Ohio was on the path to success. It had a four-game win streak following its emotional 89-79 loss to Kent State on Jan. 16. The rebound battle was turning in its favor every game. The Bobcats were healthy, and their roster was at nearly full strength following Jason Preston’s return to the court after a lower leg injury.
It was all too good to last. The Bobcats’ hot streak was bound to come to an end, but no one expected it to blow up in their faces.
On Feb. 6, the Mid-American Conference announced that Ohio was halting all basketball operations due to COVID-19 contact tracing issues. This in turn postponed Ohio’s games against Bowling Green, Akron, Central Michigan and Western Michigan until further notice.
The four new postponements bring Ohio’s total up to seven games that can be rescheduled, not including the Mississippi Valley game on Dec. 18 that was canceled outright. As of now, 32% of Ohio’s schedule has been postponed or canceled due to COVID-19 issues with either team.
No conditioning, no practice and no games. Nothing. The Bobcats were quarantined and couldn’t so much as leave their homes or dorm rooms. For almost two weeks, Ohio has been shut out of The Convo. Coach Jeff Boals’ Monday press conference was no exception. Instead of his office in The Convo, Boals answered questions from the media at his dining room table.
Boals has been worried about his players over the past two weeks. The Bobcats that are stuck in their dorms only have so much space allotted to themselves, and Boals wonders how that may affect them once play resumes.
“For the first time in seven months, this is the first incident we've had,” Boals said. “Our guys have been doing as good as they can. We gave them stuff to work out with and stretch with… But no one's been in the gym.”
The cause for concern isn’t strictly devoted to positive tests, but also the Bobcats’ performance on the court. Unlike previous postponements, the Bobcats haven’t practiced in almost two weeks, and that doesn’t spell well when the necessity to bounce back is looming over them.
The current makeup schedule won’t be a walk in the park. MAC play is unpredictable. Ohio plays Bowling Green and Akron, who are on three-win and two-win streaks respectively, and an Eastern Michigan team it has yet to face this season.
Boals is certain his team can continue the success it had before the break. There are only five games left until the MAC tournament begins, and Ohio is in crunch time. The MAC restructured its playoffs for the 2020-2021 season so that only the top eight teams in the conference have a chance, a shift Boals and many other MAC coaches have expressed distaste for.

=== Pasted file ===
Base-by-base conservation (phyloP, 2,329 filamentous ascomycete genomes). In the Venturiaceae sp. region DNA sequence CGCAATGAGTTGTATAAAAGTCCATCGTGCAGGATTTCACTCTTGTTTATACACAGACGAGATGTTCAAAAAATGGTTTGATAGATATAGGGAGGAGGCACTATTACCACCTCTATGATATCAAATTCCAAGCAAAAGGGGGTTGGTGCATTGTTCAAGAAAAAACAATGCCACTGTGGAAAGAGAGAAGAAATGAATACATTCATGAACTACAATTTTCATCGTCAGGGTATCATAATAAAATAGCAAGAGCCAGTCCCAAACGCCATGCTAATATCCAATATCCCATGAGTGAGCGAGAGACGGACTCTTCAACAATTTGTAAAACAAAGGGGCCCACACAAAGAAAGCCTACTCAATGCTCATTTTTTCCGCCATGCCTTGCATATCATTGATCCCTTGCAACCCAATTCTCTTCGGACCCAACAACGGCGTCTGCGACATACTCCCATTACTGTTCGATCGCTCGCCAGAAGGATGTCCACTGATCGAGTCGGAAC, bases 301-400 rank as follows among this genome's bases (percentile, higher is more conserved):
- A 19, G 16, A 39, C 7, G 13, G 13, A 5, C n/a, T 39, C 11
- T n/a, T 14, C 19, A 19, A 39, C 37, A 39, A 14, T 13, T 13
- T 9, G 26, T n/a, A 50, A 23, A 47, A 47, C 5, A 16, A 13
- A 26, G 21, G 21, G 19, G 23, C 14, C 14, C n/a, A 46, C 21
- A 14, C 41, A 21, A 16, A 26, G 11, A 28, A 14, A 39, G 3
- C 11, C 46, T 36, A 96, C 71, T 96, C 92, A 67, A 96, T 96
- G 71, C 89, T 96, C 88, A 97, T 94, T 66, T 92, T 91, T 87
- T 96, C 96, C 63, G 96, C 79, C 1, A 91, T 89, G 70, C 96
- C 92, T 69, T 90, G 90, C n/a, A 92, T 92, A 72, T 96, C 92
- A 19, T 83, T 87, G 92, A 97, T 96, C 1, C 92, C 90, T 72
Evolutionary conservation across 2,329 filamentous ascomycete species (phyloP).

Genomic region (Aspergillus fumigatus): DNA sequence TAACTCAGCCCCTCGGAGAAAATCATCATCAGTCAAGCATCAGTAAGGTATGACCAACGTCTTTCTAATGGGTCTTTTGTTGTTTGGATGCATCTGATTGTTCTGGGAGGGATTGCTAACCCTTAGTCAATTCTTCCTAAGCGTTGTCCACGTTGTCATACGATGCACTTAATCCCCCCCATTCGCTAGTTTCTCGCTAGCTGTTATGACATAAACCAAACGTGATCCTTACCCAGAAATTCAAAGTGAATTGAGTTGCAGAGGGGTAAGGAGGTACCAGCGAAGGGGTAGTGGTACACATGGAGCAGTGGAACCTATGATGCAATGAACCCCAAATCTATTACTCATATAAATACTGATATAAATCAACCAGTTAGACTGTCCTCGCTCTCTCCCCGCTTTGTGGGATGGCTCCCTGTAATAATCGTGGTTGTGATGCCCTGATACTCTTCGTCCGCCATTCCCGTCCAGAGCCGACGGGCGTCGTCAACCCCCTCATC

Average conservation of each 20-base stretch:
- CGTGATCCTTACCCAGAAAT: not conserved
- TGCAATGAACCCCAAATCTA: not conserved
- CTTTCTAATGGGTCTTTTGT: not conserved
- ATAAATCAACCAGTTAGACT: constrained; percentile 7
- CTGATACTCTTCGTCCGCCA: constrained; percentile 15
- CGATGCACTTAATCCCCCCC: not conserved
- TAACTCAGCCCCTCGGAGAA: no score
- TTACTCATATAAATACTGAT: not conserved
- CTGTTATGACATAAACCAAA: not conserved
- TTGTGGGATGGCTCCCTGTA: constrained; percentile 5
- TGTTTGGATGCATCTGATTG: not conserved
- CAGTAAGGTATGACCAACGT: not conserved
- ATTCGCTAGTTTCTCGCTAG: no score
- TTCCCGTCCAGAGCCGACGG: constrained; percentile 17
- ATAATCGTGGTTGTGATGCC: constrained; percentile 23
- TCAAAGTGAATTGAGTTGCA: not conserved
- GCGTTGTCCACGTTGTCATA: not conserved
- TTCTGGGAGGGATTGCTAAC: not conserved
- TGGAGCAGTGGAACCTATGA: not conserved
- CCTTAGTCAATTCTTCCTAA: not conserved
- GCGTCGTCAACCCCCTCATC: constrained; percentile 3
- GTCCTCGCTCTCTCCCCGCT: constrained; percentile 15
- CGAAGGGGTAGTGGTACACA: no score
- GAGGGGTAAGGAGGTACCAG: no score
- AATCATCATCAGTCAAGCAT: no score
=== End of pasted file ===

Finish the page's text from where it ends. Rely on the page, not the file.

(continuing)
In previous seasons, every team entered into the bracket and had a chance to win. Now, the teams have to scramble to avoid the bottom third of the standings. If Ohio wants to make it to Cleveland this season, there is no room for error once operations begin again.
“I think, moving forward when we do get guys back, there's going to be no excuses, like no one's gonna feel sorry for you,” Boals said. “We’ve got to try to get back to where we were as quick as we can from a safety and health standpoint.”
The coach sees a silver lining, however. Ohio has had its entire roster available for 11 games this season. In those games, it is 9-2. If none of the Bobcats test positive, the jump back into a normal schedule might be easier than expected.
What’s more, Ohio might stand a better chance on paper when given a second glance. Bowling Green’s two wins have only been decided by 20 points combined and follow the Falcons’ six-game skid through late January. Eastern Michigan isn’t a MAC powerhouse either. The Eagles are one step out of the basement in 11th place and are in the midst of a four-game losing streak where they’ve been outscored 338-269.
Akron is the most direct threat to Ohio out of the gate. Second in the MAC and on a three-game win streak, the Zips are burning through conference play. But there’s one glaring weakness, and it’s what Ohio has been zeroed-in on since mid-January — rebounding.
The Zips have been outrebounded by their last three opponents 107-104. It’s not a big weakness, but it is a weakness. Ohio won the rebound battle in the four games before its break and is arguably the reason that it beat Buffalo on its home turf. If Ohio can return to rebounding form before it faces Akron, it might be able to pull off another upset.
If Ohio gets back on its feet in time, the end of the regular season is wide open. But after being shorted two weeks of practice, Ohio needs to hustle.
“I think the big thing for us is to continue what we had been doing,” Boals said. “It'll be a day by day process and really not worrying about Buffalo, Kent or whoever else we play. We’re worrying about ourselves. Just going back to fundamentals and getting conditioning back will probably be the biggest thing.”